I had no idea I’d been serving these up, until a customer asked.
There are a handful of sit down and take out spots that I frequent where the fare is completely vegetarian or vegan, and advertised as so.
This takes the guess work out of scouring the menu for something I can actually eat, an all too familiar and disappointing scavenger hunt I find myself in at most restaurants, including ones I’ve worked at.
In conventional restaurants, menu items with “veggie” in the title or ones that aren’t a main meat dish are not always vegetarian, nor are they intended to be. This marketing tactic is more often geared towards those looking for something lighter or healthier.
While it is refreshing to see more and more establishments adding—and labeling—which of the meals offered are alternative and in fact vegetarian dishes, a lot of the burden is still on us diners.
Behold a cruelty-free eater’s worst nightmare: chicken stock (and chicken broth). The backbone of most cooking recipes, these two ingredients—more like condiments—are made from simmering the meat and bones of chickens—and likely not cage-free, grass-fed ones.
However, cooks are not by any means trying to dupe their diners by using chicken stock and broth, hence why there is no disclaimer on the menu. To them, it’s just another staple, like salt or pepper or even water, which many dishes require in order to be cooked properly and taste perfectly, as a meal ordered out should be.
They say everyone should work in food service for the character qualities it instills—patience, generosity, gregariousness. I certainly developed all of these merits after five years of working in the front and back of the house. But I also gained something far more valuable: a behind the scenes look at what actually goes into the food we order.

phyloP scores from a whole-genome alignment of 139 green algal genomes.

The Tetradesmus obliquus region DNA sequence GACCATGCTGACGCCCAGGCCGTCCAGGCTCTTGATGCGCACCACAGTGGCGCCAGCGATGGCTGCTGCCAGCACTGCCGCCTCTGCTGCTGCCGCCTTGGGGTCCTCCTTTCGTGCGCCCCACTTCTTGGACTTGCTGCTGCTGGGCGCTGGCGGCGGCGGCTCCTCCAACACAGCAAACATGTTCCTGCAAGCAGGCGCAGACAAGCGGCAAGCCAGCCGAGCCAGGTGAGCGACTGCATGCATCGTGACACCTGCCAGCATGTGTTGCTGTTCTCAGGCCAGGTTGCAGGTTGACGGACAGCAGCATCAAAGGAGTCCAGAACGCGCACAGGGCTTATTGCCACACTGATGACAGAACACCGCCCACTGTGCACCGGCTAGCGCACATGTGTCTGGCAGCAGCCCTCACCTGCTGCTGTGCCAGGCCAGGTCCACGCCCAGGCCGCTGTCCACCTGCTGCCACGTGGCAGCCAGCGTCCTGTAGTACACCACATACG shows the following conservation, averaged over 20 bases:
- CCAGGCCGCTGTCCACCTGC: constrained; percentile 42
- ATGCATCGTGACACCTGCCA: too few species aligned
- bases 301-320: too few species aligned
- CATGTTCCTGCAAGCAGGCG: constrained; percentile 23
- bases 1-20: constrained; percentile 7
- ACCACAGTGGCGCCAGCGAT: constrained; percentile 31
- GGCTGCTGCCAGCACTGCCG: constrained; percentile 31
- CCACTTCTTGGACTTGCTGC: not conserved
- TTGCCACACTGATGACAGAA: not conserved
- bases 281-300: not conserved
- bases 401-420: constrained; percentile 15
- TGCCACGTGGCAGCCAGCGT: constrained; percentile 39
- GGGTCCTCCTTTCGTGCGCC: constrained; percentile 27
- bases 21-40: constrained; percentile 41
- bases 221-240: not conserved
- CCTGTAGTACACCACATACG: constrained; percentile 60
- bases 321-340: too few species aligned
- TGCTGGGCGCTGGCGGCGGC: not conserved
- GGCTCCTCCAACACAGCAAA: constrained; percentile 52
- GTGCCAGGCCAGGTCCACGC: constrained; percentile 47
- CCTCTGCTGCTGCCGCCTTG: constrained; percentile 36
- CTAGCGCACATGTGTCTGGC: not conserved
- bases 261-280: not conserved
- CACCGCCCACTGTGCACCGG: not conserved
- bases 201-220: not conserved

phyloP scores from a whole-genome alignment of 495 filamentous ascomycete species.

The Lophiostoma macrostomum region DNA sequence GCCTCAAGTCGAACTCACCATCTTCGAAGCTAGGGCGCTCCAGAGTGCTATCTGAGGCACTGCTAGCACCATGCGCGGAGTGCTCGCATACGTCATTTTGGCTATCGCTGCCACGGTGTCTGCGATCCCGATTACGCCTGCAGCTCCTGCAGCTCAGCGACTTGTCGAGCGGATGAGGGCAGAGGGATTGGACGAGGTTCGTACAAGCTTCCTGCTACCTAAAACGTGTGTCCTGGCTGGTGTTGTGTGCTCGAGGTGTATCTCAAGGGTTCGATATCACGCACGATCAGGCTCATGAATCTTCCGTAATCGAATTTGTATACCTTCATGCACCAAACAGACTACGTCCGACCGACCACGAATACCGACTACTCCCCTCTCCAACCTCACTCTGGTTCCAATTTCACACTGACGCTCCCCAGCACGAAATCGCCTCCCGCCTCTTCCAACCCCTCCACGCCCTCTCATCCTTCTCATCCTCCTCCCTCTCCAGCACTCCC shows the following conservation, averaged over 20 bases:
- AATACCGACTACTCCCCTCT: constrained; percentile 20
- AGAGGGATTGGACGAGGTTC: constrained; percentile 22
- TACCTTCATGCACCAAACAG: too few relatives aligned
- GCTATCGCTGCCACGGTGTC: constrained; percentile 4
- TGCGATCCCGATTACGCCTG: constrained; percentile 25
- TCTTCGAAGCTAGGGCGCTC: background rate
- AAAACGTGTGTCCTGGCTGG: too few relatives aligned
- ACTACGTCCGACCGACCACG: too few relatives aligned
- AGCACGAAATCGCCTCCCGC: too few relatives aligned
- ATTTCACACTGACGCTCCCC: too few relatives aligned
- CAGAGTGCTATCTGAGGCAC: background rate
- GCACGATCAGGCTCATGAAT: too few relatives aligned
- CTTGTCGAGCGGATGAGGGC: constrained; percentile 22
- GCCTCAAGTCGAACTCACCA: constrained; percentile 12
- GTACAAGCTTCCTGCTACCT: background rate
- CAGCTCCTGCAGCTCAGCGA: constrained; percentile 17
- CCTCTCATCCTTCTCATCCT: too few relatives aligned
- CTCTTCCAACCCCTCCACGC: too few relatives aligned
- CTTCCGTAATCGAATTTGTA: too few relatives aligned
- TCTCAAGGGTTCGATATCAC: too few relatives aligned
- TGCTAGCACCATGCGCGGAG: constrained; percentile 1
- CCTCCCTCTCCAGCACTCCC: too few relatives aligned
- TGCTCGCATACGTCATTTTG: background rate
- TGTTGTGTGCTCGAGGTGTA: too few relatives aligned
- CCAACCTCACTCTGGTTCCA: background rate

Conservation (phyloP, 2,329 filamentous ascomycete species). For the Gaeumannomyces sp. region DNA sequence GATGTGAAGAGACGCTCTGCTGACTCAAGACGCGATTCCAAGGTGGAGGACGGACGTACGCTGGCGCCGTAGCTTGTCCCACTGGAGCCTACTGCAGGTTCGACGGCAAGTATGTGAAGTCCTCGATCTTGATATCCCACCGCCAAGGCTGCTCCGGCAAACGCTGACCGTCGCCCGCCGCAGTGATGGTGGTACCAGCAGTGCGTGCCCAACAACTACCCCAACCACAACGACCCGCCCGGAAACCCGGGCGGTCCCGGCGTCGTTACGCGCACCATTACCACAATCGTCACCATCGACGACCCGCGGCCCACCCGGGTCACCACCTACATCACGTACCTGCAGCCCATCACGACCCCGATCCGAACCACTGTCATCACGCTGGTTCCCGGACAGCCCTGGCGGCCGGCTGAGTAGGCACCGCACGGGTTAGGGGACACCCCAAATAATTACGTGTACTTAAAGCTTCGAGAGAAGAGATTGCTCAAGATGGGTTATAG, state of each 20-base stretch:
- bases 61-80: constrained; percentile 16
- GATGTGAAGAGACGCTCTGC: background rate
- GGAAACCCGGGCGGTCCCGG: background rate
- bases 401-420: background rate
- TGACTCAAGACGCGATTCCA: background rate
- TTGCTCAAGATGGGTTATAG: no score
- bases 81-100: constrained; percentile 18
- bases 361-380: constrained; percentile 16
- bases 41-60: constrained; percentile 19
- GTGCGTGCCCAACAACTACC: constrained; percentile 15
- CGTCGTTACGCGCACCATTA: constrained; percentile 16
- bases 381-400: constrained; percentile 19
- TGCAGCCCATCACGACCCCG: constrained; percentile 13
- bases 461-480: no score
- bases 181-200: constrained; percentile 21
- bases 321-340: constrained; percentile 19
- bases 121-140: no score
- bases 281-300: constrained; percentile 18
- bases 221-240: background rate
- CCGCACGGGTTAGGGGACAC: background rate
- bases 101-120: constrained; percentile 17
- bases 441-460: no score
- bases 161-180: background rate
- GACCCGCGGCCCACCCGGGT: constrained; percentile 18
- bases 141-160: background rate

Don’t worry; this isn’t some kind of gruesome tell-all where I leave you questioning the sanitation of even grade-A restaurants. It is a warning, though.
I can recall the day a customer asked if the lentil soup was vegetarian—I said of course it was. She then asked if I knew for certain that there was no chicken stock or any animal stock in it, which would make it unsuitable for her vegetarian diet. I was stumped and had to run down to the kitchen. Turns out the lentil soup wasn’t safe.
Depending on how you define your diet, the ingredients listed in the meal descriptor on the menu do not necessarily define what’s in your dish. Before you send your waitress back to the kitchen in tears or stiff her on the tip, consider the following dishes I’ve had to serve that, seem meatless, yet are anything but.
- Ratatouille: On paper this French side dish—also suitable as a main course when the portion is increased or it’s served over a grain—seems like the perfect vegetarian choice. Eggplant, zucchini, tomatoes, basil, garlic…oh yeah, and (sometimes) fat from the bones of factory-raised chickens, pumped with preservatives for a long shelf life, especially when purchased in bulk.
- Risotto: Creamier and heartier than rice, this grain-based dish is usually cooked in chicken broth or stock to add flavor and texture—again, from the lipids of the simmering animal parts. The mushroom risotto would be an even more dangerous choice, as those baby bellas were likely braised in stock or broth. Which brings me to…
- Any braised vegetable side dish: Brussel sprouts, asparagus, haricots verts—these all need to be tenderized to an extent to enjoy. The quick fix during a weekend rush? Chicken stock/broth.
- Quinoa: This one is the biggest trickster. A current trend in restaurants and health food stores, quinoa is a great, gluten-free alternative to a lot of grains and starches, plus it is high in protein and is a suitable substitute to a meat entrée. Served hot or cold, quinoa goes great with almost anything mixed in. But, unless you ask your server, there’s a chance that, like the risotto, this dish was cooked in stock or broth for flavor.
- Soup: Whether broth or cream based, most soups—yes, even lentil soup—are often made with chicken stock or broth.
All of these dishes can be made using vegetable stock, or even just hot water, when you make them at home. For quinoa I boil it in water then add fresh lemon or lime juice. EVOO, sea salt, and black pepper are also your best friends for prepping these meals just right, sans chicken parts. And if you’re eating out, there is a simple solution to avoiding eating dishes containing animal parts, if that’s your dietary goal—just ask.
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Editor: Travis May
Photo: Wiki Commons